- The relationship of the child with the child’s parents and any other persons who may significantly affect the child’s welfare;
- The preference of the child, if old enough to express a meaningful preference;
- The duration and adequacy of the child’s current living arrangements and the desirability of maintaining continuity;
- The stability of any proposed living arrangements for the child;
- The motivation of the parties involved and their capacity to give the child love, affection and guidance;
- The child’s adjustment to his or her present home, school and community;
- The capacity of each parent to allow and encourage frequent and continuing contact between the child and the other parent, including physical access;
- The capacity of each parent to cooperate or to learn to cooperate in child care;
- Methods for assisting parental cooperation and resolving disputes and each parent’s willingness to use those methods;
- The effect on the child if one parent has sole authority over the child’s upbringing;
- The existence of domestic abuse between the parents, in the past or currently, and how that abuse affects the child’s physical safety and emotional well-being;
- The existence of any history of child abuse by a parent;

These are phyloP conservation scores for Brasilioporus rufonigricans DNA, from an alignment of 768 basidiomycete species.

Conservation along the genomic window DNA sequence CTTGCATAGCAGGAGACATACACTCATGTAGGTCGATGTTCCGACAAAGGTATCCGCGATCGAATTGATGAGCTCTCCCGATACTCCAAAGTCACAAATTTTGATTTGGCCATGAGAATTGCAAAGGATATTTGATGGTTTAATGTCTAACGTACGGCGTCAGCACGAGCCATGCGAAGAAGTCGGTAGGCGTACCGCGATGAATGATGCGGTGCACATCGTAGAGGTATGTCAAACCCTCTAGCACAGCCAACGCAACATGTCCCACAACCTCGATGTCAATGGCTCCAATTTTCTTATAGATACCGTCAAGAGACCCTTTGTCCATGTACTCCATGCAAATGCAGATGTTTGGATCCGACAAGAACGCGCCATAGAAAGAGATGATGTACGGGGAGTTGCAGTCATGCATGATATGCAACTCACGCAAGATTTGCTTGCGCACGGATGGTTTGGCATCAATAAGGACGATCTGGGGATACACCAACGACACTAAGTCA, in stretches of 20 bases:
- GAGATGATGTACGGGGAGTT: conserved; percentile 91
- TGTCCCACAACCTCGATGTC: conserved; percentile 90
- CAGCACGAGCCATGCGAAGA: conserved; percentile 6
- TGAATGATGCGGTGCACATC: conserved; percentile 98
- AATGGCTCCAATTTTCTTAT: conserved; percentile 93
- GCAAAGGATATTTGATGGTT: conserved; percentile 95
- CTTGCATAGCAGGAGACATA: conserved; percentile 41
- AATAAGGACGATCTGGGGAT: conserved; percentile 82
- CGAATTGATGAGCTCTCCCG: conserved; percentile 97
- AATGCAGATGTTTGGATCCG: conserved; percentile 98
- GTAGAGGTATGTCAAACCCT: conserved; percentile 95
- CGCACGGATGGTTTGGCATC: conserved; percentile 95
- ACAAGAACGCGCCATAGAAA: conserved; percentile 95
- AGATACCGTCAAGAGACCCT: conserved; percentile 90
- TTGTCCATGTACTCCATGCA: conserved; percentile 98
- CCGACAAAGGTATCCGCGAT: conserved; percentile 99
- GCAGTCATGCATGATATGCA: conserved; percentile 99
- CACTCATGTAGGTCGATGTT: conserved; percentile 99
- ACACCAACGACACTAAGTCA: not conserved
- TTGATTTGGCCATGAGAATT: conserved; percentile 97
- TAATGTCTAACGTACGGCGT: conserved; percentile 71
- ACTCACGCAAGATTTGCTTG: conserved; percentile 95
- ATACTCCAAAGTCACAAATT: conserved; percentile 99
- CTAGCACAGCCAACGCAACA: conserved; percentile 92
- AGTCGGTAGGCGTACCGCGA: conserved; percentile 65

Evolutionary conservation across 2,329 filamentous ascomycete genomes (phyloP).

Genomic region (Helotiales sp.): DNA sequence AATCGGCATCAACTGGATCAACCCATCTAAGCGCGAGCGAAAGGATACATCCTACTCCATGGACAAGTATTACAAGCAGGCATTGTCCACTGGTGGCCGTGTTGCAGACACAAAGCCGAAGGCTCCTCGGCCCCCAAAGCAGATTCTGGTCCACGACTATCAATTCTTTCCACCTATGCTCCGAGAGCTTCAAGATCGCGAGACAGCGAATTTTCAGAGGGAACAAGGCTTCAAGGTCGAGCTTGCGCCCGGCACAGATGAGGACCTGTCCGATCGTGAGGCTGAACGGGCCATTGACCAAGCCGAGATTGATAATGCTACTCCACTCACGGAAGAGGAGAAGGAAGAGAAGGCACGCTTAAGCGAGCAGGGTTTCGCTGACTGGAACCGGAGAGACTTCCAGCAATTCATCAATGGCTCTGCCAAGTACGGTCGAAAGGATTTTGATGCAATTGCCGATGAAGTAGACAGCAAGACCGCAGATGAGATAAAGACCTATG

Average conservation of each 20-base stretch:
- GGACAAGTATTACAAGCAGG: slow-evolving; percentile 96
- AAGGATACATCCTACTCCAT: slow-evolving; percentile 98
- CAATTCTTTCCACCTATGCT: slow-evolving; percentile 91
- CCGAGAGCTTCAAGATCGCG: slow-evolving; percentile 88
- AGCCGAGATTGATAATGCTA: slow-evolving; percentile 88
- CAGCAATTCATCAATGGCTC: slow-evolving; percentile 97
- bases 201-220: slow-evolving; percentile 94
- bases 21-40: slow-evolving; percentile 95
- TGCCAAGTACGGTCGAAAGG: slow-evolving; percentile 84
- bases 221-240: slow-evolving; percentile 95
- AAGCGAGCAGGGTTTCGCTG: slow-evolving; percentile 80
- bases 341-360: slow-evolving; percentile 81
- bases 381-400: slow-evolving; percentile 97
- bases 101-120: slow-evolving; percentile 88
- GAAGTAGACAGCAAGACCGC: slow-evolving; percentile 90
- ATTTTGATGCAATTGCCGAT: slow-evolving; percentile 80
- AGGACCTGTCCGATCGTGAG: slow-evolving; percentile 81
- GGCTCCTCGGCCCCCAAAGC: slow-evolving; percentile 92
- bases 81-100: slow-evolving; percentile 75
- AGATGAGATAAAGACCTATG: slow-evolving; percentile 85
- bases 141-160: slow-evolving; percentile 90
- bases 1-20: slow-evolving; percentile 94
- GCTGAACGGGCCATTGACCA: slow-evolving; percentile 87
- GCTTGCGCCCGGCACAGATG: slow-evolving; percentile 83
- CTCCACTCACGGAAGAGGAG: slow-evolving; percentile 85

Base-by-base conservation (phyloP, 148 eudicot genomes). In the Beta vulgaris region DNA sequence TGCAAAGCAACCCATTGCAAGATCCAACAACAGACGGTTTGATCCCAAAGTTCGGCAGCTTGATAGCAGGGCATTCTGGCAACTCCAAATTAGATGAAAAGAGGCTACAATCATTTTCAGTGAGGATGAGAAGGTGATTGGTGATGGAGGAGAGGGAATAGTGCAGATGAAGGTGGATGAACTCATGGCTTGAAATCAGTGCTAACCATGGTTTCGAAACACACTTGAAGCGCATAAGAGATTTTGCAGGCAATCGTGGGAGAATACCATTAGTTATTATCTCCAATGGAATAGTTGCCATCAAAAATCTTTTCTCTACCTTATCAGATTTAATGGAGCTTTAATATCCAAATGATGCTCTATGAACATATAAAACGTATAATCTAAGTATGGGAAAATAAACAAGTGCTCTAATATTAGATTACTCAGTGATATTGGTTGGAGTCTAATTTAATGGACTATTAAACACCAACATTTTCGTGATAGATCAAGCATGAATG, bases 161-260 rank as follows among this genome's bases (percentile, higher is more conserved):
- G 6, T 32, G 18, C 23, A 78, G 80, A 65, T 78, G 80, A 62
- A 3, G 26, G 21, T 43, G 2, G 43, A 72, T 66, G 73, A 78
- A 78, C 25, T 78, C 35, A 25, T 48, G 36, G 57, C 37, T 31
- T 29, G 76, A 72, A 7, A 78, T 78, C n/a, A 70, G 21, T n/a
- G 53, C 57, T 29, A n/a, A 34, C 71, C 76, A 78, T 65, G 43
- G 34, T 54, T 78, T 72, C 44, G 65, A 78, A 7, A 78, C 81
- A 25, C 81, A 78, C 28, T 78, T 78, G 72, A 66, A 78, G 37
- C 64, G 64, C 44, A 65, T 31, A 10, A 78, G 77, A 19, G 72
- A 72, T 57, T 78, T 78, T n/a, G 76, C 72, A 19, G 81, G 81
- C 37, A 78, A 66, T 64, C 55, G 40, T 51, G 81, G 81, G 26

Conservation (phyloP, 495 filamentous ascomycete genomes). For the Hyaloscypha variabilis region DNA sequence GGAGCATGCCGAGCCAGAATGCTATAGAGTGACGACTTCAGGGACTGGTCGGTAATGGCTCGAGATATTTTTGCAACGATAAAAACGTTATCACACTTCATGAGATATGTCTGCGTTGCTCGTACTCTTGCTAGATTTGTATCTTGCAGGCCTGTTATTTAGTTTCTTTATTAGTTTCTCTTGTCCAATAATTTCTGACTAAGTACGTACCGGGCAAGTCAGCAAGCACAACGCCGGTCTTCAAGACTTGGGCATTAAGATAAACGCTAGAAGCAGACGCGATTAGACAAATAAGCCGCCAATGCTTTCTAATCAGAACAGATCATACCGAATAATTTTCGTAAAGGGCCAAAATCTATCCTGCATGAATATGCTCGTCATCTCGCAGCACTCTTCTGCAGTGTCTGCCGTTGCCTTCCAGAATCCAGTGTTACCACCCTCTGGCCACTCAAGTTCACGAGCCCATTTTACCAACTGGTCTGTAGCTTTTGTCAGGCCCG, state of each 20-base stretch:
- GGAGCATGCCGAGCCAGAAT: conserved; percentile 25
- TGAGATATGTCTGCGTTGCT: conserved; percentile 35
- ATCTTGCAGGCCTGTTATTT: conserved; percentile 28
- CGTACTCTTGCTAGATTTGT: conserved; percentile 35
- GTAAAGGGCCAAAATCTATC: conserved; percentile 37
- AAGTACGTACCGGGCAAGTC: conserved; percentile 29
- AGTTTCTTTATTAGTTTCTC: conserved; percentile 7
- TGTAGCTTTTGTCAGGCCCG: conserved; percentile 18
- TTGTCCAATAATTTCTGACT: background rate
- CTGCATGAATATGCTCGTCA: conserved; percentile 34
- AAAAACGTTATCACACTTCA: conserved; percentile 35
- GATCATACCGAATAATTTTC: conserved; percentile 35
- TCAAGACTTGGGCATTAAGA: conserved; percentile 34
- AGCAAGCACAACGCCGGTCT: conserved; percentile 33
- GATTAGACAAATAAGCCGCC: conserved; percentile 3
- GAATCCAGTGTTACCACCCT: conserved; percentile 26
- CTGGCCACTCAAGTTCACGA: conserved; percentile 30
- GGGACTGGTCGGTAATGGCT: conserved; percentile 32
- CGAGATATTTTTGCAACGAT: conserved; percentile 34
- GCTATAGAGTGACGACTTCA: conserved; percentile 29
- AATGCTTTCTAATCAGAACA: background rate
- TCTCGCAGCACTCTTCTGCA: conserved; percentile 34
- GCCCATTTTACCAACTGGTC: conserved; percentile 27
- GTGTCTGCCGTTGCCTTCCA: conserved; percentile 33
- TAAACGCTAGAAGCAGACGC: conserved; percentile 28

- All other factors having a reasonable bearing on the physical and psychological well-being of the child;
- A parent’s prior willful misuse of the protection from abuse process in order to gain tactical advantage in a proceeding involving the determination of parental rights and responsibilities of a minor child.
- If the child is under one year of age, whether the child is being breast-fed;
- The existence of a parent’s conviction for a sex offense or a sexually violent offense defined by statute;
- If there is a person residing with a parent, whether that person has a criminal background that warrants concern for the health or safety of the child based on statutory definitions; and,
- Whether allocation of some or all parental rights and responsibilities would best support the child’s safety and well-being.